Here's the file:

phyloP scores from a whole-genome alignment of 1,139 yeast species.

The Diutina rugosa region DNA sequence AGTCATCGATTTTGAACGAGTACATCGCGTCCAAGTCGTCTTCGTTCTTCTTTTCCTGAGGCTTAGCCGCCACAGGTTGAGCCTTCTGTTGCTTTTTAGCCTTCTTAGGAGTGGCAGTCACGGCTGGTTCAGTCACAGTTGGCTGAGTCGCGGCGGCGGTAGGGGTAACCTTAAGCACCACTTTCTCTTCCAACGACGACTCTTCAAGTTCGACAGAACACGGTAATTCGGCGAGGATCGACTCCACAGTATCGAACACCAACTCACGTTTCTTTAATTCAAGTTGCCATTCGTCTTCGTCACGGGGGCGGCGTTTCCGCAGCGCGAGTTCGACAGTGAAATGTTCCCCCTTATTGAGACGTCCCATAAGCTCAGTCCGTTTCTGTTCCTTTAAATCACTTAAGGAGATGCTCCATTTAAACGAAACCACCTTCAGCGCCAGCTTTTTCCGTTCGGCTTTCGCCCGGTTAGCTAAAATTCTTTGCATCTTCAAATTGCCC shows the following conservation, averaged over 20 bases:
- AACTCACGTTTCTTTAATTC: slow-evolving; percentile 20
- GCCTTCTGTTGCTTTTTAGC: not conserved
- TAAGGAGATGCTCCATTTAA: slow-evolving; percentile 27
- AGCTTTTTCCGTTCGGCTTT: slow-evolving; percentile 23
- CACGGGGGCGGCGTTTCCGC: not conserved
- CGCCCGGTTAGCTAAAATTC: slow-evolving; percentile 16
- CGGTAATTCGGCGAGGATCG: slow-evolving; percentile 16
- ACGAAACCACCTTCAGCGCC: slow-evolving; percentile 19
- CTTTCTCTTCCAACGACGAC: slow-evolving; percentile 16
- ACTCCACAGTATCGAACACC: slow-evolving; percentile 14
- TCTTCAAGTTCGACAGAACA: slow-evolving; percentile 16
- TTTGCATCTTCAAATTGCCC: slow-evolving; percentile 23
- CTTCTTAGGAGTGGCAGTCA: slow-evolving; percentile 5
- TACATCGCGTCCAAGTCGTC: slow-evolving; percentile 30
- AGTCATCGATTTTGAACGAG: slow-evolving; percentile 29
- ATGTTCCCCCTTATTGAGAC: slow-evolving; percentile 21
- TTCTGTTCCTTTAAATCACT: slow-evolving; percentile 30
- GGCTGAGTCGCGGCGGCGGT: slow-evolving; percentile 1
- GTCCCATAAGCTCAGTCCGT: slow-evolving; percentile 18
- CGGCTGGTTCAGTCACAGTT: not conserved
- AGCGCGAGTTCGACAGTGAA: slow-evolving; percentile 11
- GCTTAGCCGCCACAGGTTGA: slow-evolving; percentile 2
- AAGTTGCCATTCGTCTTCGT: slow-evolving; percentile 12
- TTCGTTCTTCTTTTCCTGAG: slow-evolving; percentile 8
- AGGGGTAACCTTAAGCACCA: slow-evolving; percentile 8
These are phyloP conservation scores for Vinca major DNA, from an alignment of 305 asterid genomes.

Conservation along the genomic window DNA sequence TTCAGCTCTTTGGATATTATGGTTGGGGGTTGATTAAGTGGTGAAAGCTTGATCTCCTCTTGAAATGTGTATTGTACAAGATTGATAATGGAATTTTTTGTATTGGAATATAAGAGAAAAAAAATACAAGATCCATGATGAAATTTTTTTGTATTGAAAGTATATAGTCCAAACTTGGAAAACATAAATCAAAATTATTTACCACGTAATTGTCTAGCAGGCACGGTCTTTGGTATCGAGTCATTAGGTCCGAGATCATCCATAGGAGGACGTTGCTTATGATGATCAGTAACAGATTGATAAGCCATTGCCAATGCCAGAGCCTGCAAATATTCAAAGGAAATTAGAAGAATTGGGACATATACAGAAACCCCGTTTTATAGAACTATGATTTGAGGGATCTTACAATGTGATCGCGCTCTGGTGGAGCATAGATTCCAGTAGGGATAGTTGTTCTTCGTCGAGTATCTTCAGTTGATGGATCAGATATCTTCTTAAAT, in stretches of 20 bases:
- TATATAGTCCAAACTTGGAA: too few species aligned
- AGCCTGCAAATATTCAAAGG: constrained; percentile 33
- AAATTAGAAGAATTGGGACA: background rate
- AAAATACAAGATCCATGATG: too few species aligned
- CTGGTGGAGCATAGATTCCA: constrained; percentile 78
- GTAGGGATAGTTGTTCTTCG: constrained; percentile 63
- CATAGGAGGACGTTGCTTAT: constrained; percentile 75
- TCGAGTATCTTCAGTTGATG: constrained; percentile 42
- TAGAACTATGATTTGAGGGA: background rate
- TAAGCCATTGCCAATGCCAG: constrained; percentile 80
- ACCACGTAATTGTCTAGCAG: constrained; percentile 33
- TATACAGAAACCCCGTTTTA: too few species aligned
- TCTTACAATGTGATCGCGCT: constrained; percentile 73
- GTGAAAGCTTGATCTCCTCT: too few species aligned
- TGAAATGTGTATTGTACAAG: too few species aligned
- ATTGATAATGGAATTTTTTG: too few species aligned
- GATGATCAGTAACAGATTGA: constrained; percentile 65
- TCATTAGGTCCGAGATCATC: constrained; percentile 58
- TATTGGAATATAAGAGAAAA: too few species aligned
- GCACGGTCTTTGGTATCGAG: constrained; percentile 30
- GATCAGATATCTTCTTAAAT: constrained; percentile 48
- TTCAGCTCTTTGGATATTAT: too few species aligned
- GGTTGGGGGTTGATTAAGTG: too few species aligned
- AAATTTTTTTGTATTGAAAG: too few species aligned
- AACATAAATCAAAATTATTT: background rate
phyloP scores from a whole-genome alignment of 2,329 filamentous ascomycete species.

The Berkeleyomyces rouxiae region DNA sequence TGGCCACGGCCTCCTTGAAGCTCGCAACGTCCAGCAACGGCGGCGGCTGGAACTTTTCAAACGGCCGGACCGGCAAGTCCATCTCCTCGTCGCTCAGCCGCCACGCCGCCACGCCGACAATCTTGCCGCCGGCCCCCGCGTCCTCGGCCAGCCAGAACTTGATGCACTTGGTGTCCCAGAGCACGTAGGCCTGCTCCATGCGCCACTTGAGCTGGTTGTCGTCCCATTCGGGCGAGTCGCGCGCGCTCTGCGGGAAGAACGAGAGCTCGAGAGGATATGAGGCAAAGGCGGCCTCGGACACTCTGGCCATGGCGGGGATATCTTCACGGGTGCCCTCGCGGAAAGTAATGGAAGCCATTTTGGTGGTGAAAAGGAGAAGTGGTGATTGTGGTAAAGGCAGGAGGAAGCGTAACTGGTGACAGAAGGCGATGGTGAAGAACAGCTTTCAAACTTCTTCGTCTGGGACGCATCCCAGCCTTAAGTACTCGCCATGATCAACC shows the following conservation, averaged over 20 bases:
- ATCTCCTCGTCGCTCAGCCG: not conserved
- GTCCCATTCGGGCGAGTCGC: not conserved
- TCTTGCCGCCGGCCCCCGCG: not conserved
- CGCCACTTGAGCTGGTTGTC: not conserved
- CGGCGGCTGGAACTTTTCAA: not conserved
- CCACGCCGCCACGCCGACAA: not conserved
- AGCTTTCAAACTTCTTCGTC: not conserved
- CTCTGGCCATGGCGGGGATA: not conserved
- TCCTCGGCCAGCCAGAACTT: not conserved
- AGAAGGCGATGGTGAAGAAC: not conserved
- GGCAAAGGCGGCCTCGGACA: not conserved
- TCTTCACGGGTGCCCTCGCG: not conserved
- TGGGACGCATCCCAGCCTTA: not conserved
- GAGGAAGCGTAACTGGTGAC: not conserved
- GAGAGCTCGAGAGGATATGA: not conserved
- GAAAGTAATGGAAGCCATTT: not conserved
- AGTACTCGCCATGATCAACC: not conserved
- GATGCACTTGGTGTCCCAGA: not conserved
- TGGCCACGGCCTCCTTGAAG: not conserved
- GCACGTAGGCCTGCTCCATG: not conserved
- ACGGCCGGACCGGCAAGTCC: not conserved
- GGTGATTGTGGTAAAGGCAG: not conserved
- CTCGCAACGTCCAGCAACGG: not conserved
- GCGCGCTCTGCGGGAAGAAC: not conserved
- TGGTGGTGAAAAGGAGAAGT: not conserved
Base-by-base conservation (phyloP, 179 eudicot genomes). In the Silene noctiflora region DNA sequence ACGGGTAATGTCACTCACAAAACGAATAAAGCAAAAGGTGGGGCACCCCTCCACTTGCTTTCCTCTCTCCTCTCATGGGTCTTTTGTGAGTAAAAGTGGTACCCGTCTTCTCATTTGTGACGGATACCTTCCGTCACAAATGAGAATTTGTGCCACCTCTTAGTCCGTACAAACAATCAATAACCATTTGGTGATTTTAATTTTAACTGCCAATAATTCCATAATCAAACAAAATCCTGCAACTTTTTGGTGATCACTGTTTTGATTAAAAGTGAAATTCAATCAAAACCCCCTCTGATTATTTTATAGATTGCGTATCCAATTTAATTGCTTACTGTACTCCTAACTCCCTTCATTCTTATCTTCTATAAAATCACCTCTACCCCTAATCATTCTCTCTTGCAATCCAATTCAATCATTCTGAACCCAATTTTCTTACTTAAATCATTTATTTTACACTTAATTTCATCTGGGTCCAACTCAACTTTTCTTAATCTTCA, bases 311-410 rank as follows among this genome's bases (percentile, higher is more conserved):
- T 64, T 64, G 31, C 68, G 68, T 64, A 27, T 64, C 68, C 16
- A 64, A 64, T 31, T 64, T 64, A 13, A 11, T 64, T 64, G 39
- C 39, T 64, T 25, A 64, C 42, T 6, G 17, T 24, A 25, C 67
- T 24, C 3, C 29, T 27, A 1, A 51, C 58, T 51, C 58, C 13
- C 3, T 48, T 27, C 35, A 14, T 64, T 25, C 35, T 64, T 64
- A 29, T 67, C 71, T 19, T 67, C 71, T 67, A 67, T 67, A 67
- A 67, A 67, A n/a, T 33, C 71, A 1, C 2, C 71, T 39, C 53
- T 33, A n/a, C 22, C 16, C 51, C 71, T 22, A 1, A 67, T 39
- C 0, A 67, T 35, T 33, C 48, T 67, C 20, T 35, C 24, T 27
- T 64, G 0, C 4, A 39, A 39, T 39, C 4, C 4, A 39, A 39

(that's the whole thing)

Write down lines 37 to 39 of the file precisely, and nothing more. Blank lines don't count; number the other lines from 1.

- TCGAGTATCTTCAGTTGATG: constrained; percentile 42
- TAGAACTATGATTTGAGGGA: background rate
- TAAGCCATTGCCAATGCCAG: constrained; percentile 80